Reality check: Will your car actually achieve the advertised 40-mpg?

Consumer Reports News: February 17, 2012 11:38 AM

If you are an automaker launching a new, fuel-efficient car, claiming 40 mpg (EPA highway fuel economy) is like the new black. Basically everyone’s doing it. But, will consumers actually achieve that magic number in the real world? To find out, we compared the highway fuel economy in Consumer Reports’ tests to the EPA numbers for cars claiming over 40 mpg on the highway.

A few words on our tests: Consumer Reports measures the fuel economy of every car we purchase and test. We don’t test preproduction models. To get our numbers, we physically measure fuel economy with a precision fuel meter that we put into each car’s fuel line; we’re not going by the amount of gas pumped into the car at a gas pump or the onboard computer.

Our highway fuel economy numbers are measured using two different drivers, driving on a stretch of highway at 65 mph, going in both directions to mitigate wind and roadway slope effects. Wind speed must be below a nominal amount and results are temperature corrected. Since we test in all seasons, the air conditioning is shut off for consistency.

These test results are accurate, real-world figures and they are both repeatable and comparable.

Below are the numbers for all of the gasoline- and diesel-powered cars we’ve tested that claim over 40 mpg highway in the EPA test cycle.

Make & Model EPA Highway MPG CR Highway MPG Difference (mpg)
Toyota Prius 48 55 7
Honda Civic Hybrid 44 50 6
Honda Insight EX 44 45 1
Volkswagen Jetta TDI 42 45 3
Volkswagen Golf TDI (manual) 42 49 7
Volkswagen Jetta Wagon TDI (manual) 42 49 7
Volkswagen Passat TDI 40 51 11
Lexus CT 200h 40 47 7
Toyota Prius V 40 47 7
Hyundai Accent GLS 40 45 5
Mazda3 i Touring (Skyactiv) 40 43 3
Hyundai Sonata Hybrid 40 40 0
Hyundai Elantra 40 39 -1

Most cars that claim 40 mpg on the highway can indeed deliver that or beat it, assuming the driving conditions are right. Some cars, like most of the Volkswagen diesels that we have tested, as well as the hybrid Toyota Prius and Lexus CT 200h, can beat the magic number by large margin.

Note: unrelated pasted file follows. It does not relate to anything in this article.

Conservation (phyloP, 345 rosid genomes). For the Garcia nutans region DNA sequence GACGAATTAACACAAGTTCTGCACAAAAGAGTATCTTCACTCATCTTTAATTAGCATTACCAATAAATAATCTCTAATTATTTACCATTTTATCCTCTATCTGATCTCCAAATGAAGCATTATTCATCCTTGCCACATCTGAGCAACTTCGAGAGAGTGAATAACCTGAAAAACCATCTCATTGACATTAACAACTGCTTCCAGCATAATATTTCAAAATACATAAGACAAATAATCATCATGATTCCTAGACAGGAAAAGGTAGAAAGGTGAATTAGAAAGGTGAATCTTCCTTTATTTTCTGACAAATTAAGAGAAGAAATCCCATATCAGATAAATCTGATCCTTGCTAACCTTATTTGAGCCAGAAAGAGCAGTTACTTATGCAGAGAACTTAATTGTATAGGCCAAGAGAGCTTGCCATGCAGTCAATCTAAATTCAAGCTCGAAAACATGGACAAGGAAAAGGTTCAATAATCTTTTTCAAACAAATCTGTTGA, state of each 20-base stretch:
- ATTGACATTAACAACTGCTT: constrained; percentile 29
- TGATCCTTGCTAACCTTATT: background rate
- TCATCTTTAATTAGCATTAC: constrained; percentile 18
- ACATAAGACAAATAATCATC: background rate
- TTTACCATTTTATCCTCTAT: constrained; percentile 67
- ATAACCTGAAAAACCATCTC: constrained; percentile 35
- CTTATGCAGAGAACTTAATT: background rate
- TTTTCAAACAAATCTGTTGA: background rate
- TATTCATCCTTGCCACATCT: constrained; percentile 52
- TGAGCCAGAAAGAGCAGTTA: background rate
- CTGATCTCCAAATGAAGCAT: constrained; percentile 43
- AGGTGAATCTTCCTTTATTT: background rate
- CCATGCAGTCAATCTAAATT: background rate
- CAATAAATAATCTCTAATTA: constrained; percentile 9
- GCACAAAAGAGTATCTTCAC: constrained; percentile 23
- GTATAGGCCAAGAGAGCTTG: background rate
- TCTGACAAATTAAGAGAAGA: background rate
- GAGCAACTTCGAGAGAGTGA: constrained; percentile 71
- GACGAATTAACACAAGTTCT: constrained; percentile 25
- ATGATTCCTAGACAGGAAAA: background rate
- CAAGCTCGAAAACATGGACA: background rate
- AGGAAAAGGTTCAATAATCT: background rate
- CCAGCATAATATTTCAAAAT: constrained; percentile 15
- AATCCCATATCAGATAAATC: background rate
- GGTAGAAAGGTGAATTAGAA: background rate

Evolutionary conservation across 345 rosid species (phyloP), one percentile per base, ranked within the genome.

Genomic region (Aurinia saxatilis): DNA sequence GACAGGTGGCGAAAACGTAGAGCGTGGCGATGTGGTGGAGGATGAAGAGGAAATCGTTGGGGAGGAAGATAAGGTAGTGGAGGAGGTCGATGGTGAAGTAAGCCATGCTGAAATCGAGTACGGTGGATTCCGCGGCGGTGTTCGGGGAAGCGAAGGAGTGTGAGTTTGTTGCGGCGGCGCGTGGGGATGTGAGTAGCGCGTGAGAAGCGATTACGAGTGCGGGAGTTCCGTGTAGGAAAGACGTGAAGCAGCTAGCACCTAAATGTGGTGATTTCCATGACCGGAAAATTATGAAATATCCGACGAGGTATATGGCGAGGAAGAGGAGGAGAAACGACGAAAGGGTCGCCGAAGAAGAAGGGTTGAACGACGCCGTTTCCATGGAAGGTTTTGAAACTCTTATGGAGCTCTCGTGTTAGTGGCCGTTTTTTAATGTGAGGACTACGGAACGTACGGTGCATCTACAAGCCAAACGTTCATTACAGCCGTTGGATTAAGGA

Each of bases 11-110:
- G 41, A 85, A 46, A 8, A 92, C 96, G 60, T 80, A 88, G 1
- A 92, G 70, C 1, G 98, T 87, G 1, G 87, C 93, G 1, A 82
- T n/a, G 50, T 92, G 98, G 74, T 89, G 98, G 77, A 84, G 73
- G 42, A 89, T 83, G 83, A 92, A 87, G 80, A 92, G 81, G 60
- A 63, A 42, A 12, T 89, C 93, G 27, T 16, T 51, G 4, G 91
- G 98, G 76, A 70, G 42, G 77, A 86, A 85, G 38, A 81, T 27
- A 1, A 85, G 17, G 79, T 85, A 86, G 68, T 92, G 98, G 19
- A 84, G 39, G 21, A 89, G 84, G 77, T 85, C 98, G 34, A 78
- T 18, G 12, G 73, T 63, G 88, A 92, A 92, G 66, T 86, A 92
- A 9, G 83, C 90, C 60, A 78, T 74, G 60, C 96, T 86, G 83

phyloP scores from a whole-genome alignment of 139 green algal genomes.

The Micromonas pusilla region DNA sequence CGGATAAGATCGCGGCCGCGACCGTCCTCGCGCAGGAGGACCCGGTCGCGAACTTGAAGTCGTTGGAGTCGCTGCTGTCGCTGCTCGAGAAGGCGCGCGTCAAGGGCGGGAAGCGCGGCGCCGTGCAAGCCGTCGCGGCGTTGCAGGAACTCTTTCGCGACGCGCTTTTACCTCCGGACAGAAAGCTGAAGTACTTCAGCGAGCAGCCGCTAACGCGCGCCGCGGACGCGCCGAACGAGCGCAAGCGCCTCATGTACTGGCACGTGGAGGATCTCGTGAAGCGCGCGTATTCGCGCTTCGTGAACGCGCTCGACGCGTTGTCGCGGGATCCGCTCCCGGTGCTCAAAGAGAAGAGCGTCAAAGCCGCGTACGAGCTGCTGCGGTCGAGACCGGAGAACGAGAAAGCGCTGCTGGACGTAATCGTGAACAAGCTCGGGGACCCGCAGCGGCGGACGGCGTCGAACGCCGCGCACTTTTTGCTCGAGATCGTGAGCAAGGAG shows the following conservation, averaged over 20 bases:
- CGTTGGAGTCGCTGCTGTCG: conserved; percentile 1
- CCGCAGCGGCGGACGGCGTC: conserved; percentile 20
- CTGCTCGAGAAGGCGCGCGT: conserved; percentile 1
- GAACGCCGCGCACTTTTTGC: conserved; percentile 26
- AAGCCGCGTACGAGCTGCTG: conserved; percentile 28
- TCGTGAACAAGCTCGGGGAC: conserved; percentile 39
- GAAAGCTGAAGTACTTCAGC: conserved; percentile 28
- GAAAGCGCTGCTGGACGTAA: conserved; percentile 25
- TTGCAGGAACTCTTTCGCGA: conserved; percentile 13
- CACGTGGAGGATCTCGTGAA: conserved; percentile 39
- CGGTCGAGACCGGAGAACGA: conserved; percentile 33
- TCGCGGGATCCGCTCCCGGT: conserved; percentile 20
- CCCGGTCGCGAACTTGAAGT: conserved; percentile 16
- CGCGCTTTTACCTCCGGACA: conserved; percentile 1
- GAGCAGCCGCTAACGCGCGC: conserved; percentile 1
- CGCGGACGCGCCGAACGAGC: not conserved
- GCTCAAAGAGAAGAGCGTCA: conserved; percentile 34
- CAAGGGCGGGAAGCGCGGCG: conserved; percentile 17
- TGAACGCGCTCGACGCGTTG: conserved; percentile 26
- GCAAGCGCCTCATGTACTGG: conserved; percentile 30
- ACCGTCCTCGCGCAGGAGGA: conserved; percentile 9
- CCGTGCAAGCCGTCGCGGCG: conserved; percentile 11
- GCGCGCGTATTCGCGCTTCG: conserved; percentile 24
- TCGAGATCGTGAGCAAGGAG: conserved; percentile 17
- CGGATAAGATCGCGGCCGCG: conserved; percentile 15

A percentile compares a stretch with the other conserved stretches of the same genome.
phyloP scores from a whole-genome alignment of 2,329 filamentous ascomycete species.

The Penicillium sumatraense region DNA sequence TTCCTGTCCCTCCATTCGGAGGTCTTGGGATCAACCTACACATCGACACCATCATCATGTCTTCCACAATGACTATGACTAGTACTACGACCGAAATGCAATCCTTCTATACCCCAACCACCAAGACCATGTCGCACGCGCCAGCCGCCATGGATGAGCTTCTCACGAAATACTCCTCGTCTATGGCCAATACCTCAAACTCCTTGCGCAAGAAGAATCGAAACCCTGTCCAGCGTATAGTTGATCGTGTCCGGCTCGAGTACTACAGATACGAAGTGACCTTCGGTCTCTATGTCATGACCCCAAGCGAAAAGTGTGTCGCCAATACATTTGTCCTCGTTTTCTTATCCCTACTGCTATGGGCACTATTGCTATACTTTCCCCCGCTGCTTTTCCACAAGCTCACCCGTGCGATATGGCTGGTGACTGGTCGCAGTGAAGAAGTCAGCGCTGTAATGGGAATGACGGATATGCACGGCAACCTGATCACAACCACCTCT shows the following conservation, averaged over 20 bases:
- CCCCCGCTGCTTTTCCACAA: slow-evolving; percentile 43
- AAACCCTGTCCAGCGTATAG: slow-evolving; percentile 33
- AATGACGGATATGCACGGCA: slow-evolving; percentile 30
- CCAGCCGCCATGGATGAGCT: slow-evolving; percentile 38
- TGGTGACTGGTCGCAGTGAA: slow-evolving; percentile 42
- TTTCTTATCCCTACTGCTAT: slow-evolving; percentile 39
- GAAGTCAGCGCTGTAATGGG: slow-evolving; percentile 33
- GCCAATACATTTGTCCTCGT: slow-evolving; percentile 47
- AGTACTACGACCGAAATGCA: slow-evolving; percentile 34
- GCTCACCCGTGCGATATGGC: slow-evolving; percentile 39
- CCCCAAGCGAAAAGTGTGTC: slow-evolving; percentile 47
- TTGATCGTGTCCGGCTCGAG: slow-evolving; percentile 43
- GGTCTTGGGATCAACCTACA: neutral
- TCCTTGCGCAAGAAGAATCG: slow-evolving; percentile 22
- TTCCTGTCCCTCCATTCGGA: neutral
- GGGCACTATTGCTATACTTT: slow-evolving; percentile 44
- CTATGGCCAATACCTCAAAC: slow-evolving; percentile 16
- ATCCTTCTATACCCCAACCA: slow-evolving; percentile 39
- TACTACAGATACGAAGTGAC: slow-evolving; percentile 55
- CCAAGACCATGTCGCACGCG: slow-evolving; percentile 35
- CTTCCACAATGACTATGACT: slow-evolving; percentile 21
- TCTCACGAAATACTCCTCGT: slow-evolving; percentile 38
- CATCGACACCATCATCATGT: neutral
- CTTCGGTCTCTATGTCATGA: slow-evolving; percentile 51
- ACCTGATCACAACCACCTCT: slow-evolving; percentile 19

Why the difference? EPA fuel economy numbers are measured using preproduction vehicles, measured in corporate development facilities. (The EPA conducts compliance check tests of approximately 10-15 percent of tested vehicles.) The EPA highway number includes a combination of varying speeds for an average of 48 mph, including a high-speed cycle that reaches 80 mph. The results are then calculated with a multiplier. In other words, they provide a level basis for comparing one vehicle to another, but that number can be hard to relate to the real world.

We’ve also found that some variables can affect the fuel economy of a specific vehicle in the real world but have less effect for a more generic vehicle in laboratory tests. Vehicle weight can be affected by optional equipment, like adding a sunroof, and rolling resistance can be affected by choosing optional tires.

It’s important to note that achieving any fuel economy number depends strongly on how you drive. Getting off the highway and dealing with intersections will reduce economy, an important factor given that very few drivers can drive solely on the highway. Driving faster, especially at highway speeds, can significantly reduce fuel economy; likewise driving slower improves it. Using air conditioning has an effect, as does carrying passengers or mounting a roof rack.

For more on fuel economy, see our special section.

Tom Mutchler

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